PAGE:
My point has been missed. It's not in dispute that Firefly/Serenity
's backstory entails Earth being rendered uninhabitable and abandoned. This is made quite clear in the beginning of Serenity
. My point is that I don't think this qualifies as an apocalypse because only the planet
was lost, not the human species.
Here are the opening lines of Whedon's pre-production memo "A Brief History of the Universe circa 2507 A. D.," reproduced in Serenity: The Official Visual Companion
Earth-That-Was couldn't handle the growing population and resource needs of humankind. Amazingly enough, instead of wiping itself out, the human race rose to the challenge of finding a new home for the species. A nearby star was located, home to dozens of planets and hundreds of moons, almost all of which had enough mass and solidity to be templates for new earths. Through giant atmosphere processing plants, terraforming technologies, gravity regulation and the introduction of every known form of Earthlife, each planet became its own little (or in some cases, huge) Earth. Every person willing and able to leave the Earth migrated to the new system.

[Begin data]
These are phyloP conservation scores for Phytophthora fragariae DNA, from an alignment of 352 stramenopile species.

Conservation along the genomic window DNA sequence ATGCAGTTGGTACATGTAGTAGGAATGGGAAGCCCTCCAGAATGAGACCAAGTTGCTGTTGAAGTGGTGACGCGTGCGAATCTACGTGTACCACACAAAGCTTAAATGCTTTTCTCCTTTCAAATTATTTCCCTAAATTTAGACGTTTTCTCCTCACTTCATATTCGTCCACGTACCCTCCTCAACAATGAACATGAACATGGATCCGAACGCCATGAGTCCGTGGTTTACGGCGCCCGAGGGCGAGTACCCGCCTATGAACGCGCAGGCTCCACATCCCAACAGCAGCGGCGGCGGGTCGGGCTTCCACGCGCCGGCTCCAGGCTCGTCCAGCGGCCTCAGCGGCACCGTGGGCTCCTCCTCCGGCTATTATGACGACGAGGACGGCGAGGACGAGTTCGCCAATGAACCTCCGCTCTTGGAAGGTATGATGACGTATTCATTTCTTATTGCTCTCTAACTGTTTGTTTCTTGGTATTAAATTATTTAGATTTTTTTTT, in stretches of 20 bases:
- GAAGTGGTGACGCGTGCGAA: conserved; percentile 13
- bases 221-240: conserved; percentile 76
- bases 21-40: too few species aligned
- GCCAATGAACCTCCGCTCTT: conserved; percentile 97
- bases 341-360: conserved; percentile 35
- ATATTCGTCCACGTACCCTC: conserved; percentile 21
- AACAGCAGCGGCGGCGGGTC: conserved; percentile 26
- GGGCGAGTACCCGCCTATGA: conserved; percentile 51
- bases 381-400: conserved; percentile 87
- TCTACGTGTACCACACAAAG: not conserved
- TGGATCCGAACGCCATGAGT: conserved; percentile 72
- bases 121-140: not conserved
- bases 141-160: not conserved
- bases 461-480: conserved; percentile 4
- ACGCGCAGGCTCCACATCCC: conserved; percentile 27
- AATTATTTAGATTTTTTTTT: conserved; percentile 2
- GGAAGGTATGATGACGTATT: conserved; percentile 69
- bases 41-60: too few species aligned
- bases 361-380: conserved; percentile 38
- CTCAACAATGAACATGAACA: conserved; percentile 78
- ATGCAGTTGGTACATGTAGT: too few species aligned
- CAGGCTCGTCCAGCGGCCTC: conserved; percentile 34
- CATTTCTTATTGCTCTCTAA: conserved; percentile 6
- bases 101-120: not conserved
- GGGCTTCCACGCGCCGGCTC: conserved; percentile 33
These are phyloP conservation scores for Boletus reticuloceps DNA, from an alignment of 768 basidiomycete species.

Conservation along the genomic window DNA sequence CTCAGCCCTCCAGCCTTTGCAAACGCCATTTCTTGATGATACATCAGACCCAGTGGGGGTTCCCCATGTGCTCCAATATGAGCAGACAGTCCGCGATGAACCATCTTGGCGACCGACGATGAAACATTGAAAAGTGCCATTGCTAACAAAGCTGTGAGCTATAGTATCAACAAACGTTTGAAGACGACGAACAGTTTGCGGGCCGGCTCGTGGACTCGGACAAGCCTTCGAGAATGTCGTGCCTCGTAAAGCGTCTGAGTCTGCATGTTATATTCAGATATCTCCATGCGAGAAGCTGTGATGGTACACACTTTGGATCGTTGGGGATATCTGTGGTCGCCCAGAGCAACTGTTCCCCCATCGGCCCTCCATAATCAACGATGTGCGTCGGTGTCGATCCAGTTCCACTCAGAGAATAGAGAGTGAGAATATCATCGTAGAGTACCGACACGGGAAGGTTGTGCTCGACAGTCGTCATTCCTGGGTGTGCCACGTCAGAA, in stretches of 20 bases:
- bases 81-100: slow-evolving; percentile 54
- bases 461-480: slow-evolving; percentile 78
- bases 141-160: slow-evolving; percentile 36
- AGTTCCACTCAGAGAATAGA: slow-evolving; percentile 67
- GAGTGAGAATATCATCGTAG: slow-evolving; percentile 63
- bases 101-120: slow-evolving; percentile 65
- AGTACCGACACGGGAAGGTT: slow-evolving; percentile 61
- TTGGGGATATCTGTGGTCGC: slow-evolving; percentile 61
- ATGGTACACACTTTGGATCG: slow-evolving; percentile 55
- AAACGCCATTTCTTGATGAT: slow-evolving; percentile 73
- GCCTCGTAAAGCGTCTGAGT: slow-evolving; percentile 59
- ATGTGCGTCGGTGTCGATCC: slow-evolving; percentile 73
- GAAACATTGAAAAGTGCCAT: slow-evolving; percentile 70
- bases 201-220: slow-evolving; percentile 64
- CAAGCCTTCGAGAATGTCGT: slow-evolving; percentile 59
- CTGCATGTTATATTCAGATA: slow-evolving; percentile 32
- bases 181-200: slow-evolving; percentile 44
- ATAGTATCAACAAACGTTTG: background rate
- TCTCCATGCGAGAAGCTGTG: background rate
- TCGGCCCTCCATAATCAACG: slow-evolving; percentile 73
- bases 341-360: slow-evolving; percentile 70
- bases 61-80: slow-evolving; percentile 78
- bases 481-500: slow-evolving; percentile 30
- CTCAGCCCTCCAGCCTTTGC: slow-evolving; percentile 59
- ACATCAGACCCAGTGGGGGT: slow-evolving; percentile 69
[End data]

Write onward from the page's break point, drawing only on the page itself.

I would call that the exact opposite of an apocalyptic narrative. It's about humanity averting
its own destruction through ingenuity and hard work. Not only is the human race not devastated, but it expands and thrives and spreads not only itself, but every other form of Earthly life across hundreds of worlds, essentially guaranteeing the species' immortality. (A disaster could wipe out one world, but hundreds?) It's not a tale of a few straggling refugees escaping a disaster and starting over; it's a tale of the whole of humanity (or most of it, anyway) getting ahead of disaster, avoiding a Malthusian collapse by spreading out and finding new territories and resources. That right there is an anti-apocalypse.